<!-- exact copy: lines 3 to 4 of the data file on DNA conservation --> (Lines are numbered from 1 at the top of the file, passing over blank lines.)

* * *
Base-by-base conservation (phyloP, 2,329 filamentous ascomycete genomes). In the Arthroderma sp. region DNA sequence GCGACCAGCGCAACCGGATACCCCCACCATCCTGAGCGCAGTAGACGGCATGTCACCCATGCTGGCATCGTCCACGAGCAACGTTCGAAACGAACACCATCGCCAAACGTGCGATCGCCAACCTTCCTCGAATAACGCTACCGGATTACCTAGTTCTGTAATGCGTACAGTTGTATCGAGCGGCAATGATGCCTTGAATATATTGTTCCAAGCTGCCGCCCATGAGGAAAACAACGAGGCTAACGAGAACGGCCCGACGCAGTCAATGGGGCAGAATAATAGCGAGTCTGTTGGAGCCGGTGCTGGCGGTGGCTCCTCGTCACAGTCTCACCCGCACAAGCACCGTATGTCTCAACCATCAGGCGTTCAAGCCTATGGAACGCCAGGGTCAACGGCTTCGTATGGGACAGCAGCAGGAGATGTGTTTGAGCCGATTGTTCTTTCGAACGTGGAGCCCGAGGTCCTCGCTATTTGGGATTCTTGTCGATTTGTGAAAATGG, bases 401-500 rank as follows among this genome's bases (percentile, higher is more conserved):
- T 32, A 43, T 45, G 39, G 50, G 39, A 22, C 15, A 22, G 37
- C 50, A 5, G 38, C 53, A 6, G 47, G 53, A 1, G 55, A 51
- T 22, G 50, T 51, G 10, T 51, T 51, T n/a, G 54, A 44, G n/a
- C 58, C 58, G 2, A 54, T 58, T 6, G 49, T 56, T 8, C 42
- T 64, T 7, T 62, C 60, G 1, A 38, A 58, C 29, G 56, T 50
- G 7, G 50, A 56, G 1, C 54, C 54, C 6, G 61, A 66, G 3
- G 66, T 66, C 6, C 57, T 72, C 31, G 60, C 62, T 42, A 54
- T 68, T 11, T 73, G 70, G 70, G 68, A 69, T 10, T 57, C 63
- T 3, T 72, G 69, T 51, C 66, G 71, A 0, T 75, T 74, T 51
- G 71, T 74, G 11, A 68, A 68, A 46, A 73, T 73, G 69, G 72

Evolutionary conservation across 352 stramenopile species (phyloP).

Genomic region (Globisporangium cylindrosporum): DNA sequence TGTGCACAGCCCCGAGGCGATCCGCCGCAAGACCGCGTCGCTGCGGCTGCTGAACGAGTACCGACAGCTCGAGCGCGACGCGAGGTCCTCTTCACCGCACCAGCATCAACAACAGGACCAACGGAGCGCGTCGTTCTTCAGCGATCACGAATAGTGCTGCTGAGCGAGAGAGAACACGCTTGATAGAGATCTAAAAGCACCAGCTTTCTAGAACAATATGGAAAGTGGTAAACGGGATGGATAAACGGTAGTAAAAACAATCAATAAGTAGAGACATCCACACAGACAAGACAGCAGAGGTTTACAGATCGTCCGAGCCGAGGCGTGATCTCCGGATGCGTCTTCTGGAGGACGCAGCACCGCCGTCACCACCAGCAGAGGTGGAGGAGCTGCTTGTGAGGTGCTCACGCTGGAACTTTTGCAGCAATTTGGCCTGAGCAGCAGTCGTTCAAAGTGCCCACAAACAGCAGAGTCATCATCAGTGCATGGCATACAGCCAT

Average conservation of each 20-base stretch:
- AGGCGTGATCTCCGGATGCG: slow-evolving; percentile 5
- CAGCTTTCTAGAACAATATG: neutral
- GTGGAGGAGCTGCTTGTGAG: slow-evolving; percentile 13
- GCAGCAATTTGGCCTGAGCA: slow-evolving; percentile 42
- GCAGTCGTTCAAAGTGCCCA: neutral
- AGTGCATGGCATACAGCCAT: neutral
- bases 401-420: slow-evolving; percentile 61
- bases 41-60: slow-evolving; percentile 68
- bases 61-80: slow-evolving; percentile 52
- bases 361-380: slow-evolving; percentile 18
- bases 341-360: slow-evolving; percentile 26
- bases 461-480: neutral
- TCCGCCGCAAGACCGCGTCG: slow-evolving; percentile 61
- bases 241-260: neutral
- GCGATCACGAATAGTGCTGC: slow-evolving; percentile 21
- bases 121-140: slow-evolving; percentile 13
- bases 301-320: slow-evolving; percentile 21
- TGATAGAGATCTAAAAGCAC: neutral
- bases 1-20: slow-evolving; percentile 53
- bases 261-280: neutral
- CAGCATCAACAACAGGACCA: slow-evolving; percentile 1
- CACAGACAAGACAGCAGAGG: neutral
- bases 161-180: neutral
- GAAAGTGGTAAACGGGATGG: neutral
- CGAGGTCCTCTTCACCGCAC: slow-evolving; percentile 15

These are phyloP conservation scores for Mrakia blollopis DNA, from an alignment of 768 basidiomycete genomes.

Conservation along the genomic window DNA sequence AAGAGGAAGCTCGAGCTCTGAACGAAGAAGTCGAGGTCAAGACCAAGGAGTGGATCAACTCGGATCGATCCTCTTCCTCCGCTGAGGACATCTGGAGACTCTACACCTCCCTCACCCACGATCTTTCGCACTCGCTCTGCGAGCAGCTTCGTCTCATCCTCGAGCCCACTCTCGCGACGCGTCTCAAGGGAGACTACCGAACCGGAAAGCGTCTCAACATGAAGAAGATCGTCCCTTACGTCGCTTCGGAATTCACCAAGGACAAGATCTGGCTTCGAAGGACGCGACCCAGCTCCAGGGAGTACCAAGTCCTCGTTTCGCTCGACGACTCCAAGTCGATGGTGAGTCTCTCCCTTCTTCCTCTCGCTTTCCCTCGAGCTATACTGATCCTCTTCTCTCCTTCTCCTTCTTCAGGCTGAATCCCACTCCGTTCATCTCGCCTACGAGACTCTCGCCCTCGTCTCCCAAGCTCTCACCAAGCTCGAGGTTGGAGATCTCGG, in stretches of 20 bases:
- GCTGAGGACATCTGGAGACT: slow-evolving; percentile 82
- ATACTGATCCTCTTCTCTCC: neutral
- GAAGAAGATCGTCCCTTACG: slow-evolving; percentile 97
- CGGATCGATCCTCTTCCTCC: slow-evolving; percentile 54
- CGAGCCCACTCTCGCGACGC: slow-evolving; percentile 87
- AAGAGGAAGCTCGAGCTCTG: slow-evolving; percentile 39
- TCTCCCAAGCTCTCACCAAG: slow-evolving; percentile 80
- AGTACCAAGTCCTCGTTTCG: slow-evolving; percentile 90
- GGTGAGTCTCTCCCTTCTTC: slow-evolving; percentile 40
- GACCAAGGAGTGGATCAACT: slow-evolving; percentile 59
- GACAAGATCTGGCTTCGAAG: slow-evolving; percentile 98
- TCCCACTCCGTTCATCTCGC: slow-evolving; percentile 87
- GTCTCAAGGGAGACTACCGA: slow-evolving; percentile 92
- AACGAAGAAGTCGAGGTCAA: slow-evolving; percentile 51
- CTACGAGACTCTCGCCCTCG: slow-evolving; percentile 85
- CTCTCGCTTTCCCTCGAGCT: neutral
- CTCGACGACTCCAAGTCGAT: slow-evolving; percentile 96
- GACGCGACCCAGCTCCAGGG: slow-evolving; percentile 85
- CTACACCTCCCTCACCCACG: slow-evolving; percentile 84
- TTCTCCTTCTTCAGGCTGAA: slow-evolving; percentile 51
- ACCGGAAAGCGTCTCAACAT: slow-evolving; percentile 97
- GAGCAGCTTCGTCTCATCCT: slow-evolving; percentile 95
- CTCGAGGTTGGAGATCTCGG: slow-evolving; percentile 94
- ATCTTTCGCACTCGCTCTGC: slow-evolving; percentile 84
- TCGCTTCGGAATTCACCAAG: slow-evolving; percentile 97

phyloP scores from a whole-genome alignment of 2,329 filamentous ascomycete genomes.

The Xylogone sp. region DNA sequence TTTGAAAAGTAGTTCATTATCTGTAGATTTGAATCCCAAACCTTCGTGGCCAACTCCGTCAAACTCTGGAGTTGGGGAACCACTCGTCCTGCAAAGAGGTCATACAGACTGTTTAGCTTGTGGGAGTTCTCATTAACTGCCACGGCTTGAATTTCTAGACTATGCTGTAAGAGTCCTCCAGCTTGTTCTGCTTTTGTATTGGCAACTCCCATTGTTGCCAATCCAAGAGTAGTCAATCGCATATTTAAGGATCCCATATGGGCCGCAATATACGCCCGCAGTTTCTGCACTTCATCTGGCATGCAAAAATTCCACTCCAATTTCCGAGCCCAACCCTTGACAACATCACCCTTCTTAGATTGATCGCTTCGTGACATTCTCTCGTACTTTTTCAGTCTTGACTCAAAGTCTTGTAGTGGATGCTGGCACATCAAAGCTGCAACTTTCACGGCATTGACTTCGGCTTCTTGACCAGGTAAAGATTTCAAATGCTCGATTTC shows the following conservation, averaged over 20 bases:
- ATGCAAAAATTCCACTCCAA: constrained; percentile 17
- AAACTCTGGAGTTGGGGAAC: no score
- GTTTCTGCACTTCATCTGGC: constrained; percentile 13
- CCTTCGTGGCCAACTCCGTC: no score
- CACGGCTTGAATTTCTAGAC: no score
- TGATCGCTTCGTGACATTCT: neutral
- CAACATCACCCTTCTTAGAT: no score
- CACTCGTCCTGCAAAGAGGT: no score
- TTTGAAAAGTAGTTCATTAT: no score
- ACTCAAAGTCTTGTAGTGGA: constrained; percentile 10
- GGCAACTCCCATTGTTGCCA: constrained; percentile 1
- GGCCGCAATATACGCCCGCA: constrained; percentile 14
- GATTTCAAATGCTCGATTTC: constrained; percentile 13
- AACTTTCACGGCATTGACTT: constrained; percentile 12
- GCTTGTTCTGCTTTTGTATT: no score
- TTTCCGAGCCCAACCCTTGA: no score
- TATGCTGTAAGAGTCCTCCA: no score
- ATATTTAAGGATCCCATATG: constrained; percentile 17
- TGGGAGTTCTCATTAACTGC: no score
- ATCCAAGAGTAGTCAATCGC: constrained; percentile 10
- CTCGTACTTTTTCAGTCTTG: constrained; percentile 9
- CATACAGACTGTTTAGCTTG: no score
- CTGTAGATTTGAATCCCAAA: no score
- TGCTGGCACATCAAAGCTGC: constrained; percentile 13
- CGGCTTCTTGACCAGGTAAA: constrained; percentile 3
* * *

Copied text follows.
- C 50, A 5, G 38, C 53, A 6, G 47, G 53, A 1, G 55, A 51
- T 22, G 50, T 51, G 10, T 51, T 51, T n/a, G 54, A 44, G n/a